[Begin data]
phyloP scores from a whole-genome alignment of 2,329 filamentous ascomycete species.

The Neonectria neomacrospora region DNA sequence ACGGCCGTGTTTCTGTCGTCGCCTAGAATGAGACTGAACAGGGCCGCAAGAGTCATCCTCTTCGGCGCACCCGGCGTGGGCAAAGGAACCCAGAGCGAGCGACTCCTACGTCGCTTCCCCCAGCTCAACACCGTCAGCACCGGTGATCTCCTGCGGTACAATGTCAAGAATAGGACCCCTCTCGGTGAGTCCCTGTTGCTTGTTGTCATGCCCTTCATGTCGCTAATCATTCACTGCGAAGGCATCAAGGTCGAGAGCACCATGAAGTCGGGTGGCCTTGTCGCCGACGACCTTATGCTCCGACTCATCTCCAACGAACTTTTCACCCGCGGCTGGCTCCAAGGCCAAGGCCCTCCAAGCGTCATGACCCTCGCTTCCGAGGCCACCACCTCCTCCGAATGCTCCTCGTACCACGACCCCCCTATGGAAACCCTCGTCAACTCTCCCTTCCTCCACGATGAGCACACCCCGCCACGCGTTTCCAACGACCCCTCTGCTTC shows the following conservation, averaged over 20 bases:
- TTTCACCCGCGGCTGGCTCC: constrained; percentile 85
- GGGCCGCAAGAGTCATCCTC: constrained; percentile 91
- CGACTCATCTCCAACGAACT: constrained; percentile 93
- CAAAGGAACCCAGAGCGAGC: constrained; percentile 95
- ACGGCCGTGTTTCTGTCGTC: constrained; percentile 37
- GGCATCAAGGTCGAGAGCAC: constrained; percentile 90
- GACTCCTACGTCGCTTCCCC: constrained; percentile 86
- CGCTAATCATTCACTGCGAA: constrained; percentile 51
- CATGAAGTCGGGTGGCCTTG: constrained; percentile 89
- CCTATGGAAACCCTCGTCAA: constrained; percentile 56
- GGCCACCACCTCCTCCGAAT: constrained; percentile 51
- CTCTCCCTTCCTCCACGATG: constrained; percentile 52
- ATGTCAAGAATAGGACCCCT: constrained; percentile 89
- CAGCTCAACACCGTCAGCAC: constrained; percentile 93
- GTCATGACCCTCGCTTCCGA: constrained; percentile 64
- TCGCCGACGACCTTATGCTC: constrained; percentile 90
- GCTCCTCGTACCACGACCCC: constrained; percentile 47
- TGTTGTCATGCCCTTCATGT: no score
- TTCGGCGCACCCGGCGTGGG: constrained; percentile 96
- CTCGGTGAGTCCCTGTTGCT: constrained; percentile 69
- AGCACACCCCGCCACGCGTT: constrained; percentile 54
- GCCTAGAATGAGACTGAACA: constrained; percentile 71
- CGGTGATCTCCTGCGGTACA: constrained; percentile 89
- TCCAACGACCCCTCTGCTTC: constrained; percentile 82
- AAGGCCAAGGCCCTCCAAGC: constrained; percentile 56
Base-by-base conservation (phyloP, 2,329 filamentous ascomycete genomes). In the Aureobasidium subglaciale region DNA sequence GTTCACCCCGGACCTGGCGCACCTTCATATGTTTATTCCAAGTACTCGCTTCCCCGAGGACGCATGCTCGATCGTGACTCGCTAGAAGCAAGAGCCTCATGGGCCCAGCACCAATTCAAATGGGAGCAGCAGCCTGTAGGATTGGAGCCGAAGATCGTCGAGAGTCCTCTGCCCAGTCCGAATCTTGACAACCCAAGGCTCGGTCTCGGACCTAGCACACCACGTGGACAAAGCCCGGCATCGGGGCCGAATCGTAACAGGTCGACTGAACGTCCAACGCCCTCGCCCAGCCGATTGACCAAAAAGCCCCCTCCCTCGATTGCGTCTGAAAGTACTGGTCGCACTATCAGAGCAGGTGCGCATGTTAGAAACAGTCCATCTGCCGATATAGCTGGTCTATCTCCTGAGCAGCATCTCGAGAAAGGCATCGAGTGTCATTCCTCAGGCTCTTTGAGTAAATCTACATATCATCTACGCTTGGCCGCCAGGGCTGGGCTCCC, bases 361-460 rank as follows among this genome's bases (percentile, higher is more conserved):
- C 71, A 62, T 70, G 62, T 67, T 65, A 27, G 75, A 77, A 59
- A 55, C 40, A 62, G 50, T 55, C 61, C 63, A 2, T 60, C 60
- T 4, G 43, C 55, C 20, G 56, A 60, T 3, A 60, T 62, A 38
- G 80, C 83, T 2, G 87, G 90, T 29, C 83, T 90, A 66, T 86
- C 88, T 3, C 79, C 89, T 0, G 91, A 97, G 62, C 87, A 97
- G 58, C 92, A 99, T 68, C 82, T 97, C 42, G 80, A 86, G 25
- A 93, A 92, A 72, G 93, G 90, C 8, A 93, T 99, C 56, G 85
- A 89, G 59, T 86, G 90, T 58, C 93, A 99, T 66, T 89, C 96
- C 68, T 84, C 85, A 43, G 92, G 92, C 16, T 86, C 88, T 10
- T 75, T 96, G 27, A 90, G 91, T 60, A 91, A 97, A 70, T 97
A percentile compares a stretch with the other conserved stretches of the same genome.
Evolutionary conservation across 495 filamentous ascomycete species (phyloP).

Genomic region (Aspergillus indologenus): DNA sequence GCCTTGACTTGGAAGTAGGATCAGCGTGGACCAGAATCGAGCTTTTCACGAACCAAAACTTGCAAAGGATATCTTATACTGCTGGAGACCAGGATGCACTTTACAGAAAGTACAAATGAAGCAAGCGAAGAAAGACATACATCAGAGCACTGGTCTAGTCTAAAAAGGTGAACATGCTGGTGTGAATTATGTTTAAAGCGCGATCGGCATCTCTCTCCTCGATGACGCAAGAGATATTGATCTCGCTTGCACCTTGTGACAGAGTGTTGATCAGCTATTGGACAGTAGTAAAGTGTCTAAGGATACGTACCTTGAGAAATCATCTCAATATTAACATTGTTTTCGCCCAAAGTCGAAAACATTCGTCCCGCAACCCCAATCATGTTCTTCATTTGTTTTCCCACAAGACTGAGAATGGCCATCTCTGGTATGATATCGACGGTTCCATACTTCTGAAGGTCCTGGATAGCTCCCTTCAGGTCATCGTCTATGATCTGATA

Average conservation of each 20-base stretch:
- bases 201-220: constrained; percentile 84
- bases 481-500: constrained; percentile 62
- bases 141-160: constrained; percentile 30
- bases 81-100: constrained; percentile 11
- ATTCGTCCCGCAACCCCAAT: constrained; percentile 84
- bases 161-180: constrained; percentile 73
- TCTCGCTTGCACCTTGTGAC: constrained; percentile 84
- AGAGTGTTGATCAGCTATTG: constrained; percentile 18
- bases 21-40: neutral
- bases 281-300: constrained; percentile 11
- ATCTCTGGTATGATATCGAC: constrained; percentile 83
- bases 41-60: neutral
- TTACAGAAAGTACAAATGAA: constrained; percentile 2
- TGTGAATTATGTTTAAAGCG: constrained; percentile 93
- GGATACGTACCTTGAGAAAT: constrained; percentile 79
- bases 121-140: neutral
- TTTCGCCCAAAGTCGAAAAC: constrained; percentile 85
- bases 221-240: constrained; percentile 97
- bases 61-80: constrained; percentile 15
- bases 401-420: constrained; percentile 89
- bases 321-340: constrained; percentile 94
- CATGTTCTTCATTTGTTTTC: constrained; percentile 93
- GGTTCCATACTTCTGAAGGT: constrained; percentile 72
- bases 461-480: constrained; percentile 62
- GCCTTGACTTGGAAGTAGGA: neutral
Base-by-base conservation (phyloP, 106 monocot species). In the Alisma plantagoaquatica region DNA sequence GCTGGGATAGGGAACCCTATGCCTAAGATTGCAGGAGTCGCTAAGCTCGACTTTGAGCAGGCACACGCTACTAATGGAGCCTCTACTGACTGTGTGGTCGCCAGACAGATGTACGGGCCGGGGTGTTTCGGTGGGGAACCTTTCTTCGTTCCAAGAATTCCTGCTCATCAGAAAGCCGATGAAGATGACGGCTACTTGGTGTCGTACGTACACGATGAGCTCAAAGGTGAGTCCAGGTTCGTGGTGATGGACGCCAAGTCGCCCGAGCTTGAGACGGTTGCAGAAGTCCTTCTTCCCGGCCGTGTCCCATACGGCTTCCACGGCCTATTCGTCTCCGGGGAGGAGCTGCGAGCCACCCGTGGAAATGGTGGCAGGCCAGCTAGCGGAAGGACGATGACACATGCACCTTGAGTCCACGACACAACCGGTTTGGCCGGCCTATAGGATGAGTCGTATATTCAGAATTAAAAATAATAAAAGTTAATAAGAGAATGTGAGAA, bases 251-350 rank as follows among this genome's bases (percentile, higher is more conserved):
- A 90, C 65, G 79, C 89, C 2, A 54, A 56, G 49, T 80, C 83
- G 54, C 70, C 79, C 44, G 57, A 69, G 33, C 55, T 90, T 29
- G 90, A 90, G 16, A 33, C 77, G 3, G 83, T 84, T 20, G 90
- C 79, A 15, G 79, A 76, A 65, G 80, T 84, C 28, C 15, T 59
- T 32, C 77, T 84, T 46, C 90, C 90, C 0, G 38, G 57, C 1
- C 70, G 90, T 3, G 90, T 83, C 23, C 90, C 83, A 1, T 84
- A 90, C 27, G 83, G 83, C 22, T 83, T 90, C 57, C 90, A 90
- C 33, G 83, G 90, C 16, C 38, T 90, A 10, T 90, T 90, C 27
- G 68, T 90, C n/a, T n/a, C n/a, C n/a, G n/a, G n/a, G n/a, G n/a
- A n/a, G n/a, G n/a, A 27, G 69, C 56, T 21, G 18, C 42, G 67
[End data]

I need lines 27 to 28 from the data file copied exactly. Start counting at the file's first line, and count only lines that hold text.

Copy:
- AAGGCCAAGGCCCTCCAAGC: constrained; percentile 56
Base-by-base conservation (phyloP, 2,329 filamentous ascomycete genomes). In the Aureobasidium subglaciale region DNA sequence GTTCACCCCGGACCTGGCGCACCTTCATATGTTTATTCCAAGTACTCGCTTCCCCGAGGACGCATGCTCGATCGTGACTCGCTAGAAGCAAGAGCCTCATGGGCCCAGCACCAATTCAAATGGGAGCAGCAGCCTGTAGGATTGGAGCCGAAGATCGTCGAGAGTCCTCTGCCCAGTCCGAATCTTGACAACCCAAGGCTCGGTCTCGGACCTAGCACACCACGTGGACAAAGCCCGGCATCGGGGCCGAATCGTAACAGGTCGACTGAACGTCCAACGCCCTCGCCCAGCCGATTGACCAAAAAGCCCCCTCCCTCGATTGCGTCTGAAAGTACTGGTCGCACTATCAGAGCAGGTGCGCATGTTAGAAACAGTCCATCTGCCGATATAGCTGGTCTATCTCCTGAGCAGCATCTCGAGAAAGGCATCGAGTGTCATTCCTCAGGCTCTTTGAGTAAATCTACATATCATCTACGCTTGGCCGCCAGGGCTGGGCTCCC, bases 361-460 rank as follows among this genome's bases (percentile, higher is more conserved):